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If you’ve ever been to a writer’s conference where there are agents and publishers who accept pitches, then you know what speed-pitching is. Everyone is nervous, holding their notes, sweating, pacing, memorizing their short pitch as if it were the end of the world and the beginning of the next, which of course for the very few it is. Having your pitch go well and receiving a request for your manuscript is exhilarating. I’ve been there. But I’ve also been there to see hundreds of writers be rejected. It isn’t pretty. It’s important that we writers take ourselves seriously, but seriously, speed pitching is not for the faint of heart. Don’t be afraid, and for heaven’s sake, don’t scare the agents.
A few years ago at one conference where I worked as a volunteer a woman who wrote a novel, pitched it to her favorite agent who declined to review her work saying, ‘it’s just not for me’. This is a standard response and doesn’t mean anything personal (usually) it’s just ‘not for them’, like a classic western is not for a sci-fi agent (which is why researching your target agent is critical). But instead of moving on to the next agent, Plan B, she sat in the bar at the conference hotel and got gut-bloody-blasted for the next two days. She cried, no, sobbed into her wine in the lobby bar in front of everyone, bemoaning that agent who rejected her. That poor agent stayed clear of the lobby, the bar and any and all festivities for fear of running into that rejected writer.
Speed-pitching at a conference is a lot like American Idol; people either come out of the pitch room with smiles, tears of happiness, or shouting, threatening to beat someone up, kicking the registration wall (me standing behind it) and demanding a refund for the entire conference because, as he made clear, “You’re all just stupid!”
Suffices to say, some writers don’t handle rejection well. Is it any wonder some agents may be reluctant to attend these pitch sessions? Have you ever given any thought to what the agent/publisher experiences?
Read this excerpt of the Writer’s Digest article titled ANSWERS TO 14 QUESTIONS YOU’RE TOO AFRAID TO ASK LITERARY AGENTSby Barbara Poelle – I laughed out loud when I came to the section about speed-pitching.
Dear Agent: What do you really think of speed-pitching events at conferences? Do you secretly hate them? And how many of your new authors do you find at writing conferences, versus the slush pile, versus other methods?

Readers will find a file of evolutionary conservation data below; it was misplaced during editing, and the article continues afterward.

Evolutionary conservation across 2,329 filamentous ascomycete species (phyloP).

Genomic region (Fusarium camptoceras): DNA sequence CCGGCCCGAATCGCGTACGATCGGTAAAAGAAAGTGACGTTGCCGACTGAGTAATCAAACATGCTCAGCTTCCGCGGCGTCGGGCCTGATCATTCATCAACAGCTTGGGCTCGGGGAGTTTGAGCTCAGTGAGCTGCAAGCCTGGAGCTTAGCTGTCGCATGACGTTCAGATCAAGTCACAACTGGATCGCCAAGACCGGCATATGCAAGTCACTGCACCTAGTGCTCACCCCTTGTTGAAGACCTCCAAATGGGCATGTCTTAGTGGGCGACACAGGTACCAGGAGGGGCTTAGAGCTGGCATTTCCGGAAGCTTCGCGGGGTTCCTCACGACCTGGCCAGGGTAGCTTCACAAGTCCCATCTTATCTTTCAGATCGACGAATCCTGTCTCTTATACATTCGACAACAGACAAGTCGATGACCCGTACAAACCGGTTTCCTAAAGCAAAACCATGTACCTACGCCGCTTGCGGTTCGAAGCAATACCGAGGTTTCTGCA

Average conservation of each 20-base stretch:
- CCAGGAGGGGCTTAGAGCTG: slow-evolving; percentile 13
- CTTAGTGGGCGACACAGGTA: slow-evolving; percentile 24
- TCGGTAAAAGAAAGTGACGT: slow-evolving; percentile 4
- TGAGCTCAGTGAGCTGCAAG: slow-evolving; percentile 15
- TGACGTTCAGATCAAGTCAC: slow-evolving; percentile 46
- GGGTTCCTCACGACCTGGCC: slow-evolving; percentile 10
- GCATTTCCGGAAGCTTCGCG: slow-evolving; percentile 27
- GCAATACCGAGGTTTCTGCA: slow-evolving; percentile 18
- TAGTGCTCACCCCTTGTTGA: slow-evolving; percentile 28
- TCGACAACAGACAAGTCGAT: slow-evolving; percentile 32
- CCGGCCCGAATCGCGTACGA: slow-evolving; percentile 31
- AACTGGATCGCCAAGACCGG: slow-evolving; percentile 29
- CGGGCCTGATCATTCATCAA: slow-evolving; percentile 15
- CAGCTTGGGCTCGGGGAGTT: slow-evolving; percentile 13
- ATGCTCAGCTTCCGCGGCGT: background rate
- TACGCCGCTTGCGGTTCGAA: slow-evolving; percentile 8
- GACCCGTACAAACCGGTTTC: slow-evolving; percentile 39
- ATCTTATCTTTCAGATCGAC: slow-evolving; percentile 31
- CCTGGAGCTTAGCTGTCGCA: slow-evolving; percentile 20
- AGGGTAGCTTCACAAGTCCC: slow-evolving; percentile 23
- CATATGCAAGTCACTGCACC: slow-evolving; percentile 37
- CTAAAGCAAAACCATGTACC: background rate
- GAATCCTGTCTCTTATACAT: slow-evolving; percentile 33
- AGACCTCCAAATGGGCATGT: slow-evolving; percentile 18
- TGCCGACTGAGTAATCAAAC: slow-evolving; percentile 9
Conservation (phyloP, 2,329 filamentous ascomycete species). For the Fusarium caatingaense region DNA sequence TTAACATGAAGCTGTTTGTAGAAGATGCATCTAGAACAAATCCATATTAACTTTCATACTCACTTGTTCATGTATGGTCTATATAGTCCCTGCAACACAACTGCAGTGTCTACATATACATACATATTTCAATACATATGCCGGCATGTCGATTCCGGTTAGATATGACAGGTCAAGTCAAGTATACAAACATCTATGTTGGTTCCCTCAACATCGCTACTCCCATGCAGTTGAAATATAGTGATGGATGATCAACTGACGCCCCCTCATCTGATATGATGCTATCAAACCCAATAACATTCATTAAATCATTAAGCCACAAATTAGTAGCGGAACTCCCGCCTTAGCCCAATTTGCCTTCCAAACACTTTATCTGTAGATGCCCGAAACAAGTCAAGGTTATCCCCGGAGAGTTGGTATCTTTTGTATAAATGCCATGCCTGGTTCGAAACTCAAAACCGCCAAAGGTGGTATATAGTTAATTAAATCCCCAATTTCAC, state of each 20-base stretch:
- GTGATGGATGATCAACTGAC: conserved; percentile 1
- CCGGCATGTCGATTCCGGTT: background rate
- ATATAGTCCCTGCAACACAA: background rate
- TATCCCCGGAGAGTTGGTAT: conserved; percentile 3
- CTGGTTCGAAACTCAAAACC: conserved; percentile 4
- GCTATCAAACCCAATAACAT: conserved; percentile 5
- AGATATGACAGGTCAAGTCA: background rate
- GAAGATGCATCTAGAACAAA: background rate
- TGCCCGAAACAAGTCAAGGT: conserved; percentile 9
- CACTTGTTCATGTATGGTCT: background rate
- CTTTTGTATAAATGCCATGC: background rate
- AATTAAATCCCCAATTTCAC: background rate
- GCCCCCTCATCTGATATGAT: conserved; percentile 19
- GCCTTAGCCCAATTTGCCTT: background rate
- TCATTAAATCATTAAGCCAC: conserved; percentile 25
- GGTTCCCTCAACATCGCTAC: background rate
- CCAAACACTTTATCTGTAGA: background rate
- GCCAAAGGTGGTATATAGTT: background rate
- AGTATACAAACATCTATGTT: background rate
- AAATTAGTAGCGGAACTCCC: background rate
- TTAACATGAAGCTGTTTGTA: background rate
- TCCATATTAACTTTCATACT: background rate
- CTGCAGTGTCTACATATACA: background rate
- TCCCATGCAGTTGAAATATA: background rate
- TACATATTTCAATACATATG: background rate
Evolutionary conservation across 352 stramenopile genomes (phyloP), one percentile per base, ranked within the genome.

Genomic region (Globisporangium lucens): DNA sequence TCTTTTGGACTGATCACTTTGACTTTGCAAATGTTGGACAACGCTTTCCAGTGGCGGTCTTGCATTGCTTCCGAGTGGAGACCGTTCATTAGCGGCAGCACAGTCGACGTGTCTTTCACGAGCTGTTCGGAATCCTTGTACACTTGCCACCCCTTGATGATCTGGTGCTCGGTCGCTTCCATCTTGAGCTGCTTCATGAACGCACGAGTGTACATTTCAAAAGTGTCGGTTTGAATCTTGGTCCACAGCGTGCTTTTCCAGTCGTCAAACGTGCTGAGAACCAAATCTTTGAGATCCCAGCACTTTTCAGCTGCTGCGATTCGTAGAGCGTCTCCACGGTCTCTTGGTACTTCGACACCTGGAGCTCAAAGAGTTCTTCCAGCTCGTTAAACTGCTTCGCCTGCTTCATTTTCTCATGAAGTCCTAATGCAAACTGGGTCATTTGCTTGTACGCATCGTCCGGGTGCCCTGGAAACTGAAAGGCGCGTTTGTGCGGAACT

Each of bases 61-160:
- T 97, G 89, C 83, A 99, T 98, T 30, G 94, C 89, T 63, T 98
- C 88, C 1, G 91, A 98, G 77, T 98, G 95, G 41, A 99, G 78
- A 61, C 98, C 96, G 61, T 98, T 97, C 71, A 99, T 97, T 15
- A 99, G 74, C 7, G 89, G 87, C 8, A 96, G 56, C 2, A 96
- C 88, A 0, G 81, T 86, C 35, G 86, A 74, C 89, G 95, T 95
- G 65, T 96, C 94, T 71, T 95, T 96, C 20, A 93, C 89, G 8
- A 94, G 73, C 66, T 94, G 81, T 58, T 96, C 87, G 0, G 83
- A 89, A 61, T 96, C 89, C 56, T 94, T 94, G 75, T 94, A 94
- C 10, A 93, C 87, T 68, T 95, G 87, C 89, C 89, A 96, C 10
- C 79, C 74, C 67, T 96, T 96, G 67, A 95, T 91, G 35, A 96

Well, let’s see. Here are some things that have happened to me at speed-dating-style pitch sessions:
• After I said I would not be interested in looking at a man’s poetry collection, he said he would kill himself—and the police had to be called.
• An octogenarian and his wife pitched his mystery and she mouthed his memorized pitch next to him the whole time he talked, and then clapped and cried when he was done—and I had to sit there knowing from the start that a 42,000-word World War II mystery (which is far too short to be viable, for starters) was something I was for sure about to say no to. To this octogenarian’s life dream. In front of his lifelong soul mate. Thank goodness the bar was within sprinting distance.
• A woman sat down across from me and opened with, “Jesus already told me you would be my agent, so I’m not nervous at all.” I said, “That’s weird, when we had coffee the other day, he didn’t mention you.” And then I chuckled. She did not. And then my bladder loosened a bit in fear. To read the rest of the article click here…
So next time you think about speed-pitching, think about what the agent is experiencing, and seriously, don’t take yourself so serious, just move on to plan B, C,D,E,F…..read this article on how to survive rejection and remember;
Twilight was rejected 14 times – J K Rowling of Harry Potter fame was rejected by five publishers – Stephen King’s first five novels were rejected numerous times – the script for M.A.S.H, one of the most successful television series in history, was rejected 21 times – Dr Seuss rejected 23 times! Keep pitching and don’t frighten the agents with easily loosened bladders; that’s not pretty either.
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